A Multi-Component Strategy for the Synthesis of Complex Aliphatic Amines using Photo-redox Catalysis

Lead Research Organisation: University of Cambridge
Department Name: Chemistry


Alkylamines are ubiquitous amongst pharmaceuticals, small-molecule biological probes, natural products and pre-clinical candidates1. Despite their importance, amine synthesis is still dominated by two methods: N-alkylation and carbonyl reductive amination2. The increasing demand for 'sp3-rich' molecules in drug-discovery3 continues to drive development of practical catalytic methods to synthesize complex saturated alkylamines4-6. In particular, processes that transform diverse, readily-available feedstocks into structurally diverse sp3-rich architectures provides a strategic advantage in complex alkylamine synthesis. Here, we propose a multicomponent reductive photocatalytic technology that combines readily-available dialkylamines, carbonyls and radical acceptor feedstocks to build architecturally complex and functionally diverse tertiary alkylamines in a single step. This process involves a visible-light-mediated reduction of in-situ generated iminium ions, selectively furnishing previously inaccessible alkyl-substituted alpha-amino radicals, which engage radical acceptors and lead to C(sp3)-C(sp3) bond formation. The potential of this operationally straightforward reaction suggests a broad functional group tolerance, could facilitate the synthesis of drug-like amines not readily accessible by other methods and would be amenable to late-stage functionalization applications, making it of interest in pharmaceutical research and other areas.

Planned Impact

Access to novel biologically active molecules to treat diseases continues to be a major bottleneck in the pharmaceutical and SME biotech industries, potentially costing many lives and many £millions per year in healthcare investment and loss in productivity. In 2016, the Pharmaceutical Industry's estimated annual global spend on research and development (R&D) was over $157 billion. At a national level, the pharmaceutical sector accounted for almost half of the UK's 2016 £16.5bn R&D expenditure, with £700 million invested in pre-clinical small molecule synthesis, and 995 pharmaceutical related enterprises (big pharma, SMEs, biotech & CROs) employing around 23,000 personnel in UK R&D. The impact of this sector and its output on the nation's productivity is indisputable and worthy of investment in new approaches and technologies to fuel further innovation and development. An increasing focus on precision medicine and genetic understanding of disease will lead to a dramatic increase in the number of potent and highly selective molecular targets; identifying genetically informed targets could double success rates in clinical development (Nat. Gen. 2015, 47, 856). A recent perspective described advances in organic synthesis as essential to the future of drug discovery (Nat. Chem. 2018, 10, 383). It has been suggested that increasing the saturated content (sp3 carbons) of pharmaceutical candidates could raise the chance of clinical success. There is an urgent need for new chemistry that generates non-planar polar aliphatic amine scaffolds to support the exploration of biologically relevant chemical space. Therefore, the development of new catalytic methods that rapidly assemble complex alkyl amines is a key challenge to the continued advance of synthetic medicinal chemistry and drug discovery. Increasing the saturated content (sp3 carbons) of pharmaceutical candidates has been suggested to increase the chance of clinical success. Given that alkylamines appear in approximately 35% of pharmaceuticals (& about 60% contain a TAA), then the chemists' ability to make novel variants of these functional molecules efficiently becomes critical. This work will also be important for the agrochemical, biotech, synthesis CRO's, as well as materials and fine chemical industries, all of which use TAAs. The research could be crucial to the future prosperity of UK Pharma & biotech, as well as addressing unmet health needs. The proposal has a good fit with the EPSRCs portfolio in healthcare technologies, manufacturing for the future & food security and sustainability through catalysis & synthesis. The highly educated and trained synthetic chemists produced through this research program will be able to translate the outputs of this research through their future careers in chemical research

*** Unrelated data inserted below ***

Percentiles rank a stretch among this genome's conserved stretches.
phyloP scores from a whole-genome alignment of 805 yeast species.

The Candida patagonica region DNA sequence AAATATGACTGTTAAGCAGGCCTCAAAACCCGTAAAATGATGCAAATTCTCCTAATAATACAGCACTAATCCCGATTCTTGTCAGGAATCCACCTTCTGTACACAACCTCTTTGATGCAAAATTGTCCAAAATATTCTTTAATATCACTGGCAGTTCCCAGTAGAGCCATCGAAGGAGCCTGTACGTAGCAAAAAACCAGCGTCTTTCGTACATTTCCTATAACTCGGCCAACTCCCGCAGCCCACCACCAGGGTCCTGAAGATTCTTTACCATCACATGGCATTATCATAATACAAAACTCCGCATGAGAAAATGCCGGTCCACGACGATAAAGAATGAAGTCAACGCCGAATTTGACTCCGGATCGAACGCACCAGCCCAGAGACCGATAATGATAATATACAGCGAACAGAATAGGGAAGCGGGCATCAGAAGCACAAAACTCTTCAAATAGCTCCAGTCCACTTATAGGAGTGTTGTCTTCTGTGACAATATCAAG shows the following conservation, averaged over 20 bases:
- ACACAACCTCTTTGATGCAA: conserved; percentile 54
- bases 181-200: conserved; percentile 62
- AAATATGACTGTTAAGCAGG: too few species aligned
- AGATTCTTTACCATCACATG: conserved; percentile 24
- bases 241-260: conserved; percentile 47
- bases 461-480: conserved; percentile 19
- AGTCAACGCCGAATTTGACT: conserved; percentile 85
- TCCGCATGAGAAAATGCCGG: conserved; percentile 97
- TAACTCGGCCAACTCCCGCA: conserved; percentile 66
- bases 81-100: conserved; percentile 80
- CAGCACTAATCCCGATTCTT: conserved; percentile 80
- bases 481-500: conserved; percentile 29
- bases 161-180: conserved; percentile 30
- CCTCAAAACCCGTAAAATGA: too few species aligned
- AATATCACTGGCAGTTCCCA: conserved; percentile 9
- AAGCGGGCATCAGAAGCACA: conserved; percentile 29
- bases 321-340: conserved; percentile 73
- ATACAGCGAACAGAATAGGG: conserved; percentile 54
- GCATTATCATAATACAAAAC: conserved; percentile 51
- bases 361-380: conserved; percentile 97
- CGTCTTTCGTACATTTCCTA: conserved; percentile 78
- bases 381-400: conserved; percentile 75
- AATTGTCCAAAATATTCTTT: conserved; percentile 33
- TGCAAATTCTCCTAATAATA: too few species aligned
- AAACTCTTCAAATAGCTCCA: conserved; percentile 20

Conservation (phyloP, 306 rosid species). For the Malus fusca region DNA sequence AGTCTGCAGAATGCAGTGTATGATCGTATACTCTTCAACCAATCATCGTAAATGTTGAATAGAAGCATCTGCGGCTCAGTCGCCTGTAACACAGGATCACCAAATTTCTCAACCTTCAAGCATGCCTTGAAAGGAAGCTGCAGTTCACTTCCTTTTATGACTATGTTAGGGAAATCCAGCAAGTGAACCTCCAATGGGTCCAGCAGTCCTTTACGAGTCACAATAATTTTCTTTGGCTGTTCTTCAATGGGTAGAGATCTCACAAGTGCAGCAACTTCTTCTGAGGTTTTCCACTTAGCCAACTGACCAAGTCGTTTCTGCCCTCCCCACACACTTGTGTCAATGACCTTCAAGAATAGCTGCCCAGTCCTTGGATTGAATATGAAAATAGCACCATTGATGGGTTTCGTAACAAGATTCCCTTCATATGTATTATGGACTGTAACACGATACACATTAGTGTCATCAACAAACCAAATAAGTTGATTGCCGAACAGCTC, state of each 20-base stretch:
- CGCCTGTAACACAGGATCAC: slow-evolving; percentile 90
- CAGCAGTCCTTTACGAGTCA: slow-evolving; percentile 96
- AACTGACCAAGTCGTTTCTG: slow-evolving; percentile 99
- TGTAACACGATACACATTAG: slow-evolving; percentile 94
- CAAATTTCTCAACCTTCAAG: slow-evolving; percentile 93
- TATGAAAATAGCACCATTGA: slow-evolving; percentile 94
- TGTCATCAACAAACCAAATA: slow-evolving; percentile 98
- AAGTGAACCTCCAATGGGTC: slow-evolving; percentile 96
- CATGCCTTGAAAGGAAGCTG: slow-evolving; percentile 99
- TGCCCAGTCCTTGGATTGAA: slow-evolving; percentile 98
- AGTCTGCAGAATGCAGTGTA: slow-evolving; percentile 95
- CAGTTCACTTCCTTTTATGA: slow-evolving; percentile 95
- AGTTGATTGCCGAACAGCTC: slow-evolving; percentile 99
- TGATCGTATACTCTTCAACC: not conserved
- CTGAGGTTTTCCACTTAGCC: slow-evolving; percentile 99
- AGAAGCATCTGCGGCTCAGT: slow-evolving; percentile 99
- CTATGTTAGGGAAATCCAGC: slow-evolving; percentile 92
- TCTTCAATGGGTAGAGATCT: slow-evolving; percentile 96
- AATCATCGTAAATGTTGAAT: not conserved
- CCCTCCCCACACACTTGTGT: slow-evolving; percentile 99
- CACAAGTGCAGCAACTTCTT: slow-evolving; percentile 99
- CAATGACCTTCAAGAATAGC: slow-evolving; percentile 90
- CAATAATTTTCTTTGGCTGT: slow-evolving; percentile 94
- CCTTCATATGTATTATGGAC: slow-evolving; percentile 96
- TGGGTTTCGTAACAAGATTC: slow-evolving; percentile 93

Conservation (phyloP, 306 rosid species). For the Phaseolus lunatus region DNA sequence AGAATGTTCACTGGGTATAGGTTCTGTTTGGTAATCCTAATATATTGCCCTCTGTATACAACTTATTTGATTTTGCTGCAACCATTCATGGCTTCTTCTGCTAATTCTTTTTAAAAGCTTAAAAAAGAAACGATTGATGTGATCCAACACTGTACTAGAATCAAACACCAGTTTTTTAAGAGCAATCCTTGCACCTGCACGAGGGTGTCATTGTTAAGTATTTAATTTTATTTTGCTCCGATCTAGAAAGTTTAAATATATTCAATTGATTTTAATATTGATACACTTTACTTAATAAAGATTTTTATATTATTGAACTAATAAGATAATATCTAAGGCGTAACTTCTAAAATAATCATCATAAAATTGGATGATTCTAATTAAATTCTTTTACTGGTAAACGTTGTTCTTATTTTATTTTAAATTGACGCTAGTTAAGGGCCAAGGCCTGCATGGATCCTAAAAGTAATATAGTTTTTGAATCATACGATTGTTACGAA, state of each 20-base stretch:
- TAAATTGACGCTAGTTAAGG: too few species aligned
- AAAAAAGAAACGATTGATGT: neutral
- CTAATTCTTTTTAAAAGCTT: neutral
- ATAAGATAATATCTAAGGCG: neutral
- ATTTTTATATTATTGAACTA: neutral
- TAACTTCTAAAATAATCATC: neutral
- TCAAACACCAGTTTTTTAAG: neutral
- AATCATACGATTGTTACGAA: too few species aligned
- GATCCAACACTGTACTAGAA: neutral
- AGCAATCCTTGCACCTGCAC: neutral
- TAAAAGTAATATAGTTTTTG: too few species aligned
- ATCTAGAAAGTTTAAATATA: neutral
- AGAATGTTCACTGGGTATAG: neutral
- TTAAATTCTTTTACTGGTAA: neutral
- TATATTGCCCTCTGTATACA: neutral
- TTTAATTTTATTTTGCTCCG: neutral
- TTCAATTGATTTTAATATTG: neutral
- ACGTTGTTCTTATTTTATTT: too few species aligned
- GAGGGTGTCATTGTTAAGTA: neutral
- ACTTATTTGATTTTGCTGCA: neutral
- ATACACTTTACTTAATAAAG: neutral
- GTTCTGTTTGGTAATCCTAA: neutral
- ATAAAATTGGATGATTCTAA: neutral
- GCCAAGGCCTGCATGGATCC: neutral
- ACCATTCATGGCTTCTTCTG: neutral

Description We have disocvered new ways to make alkylamines stimulated by visible light activated catalysts. These catalysts stimulate the formation of a reactive intermediate that enables the coupling of multiple feedstocks to form very useful amines that are of particular relevance in medicinal chemistry.
Exploitation Route Chemists in industry are using this work to make proprietry molecules for their programmes. This has resulted from consulatncies and interactiing directly with chemists in industry.
Sectors Chemicals,Healthcare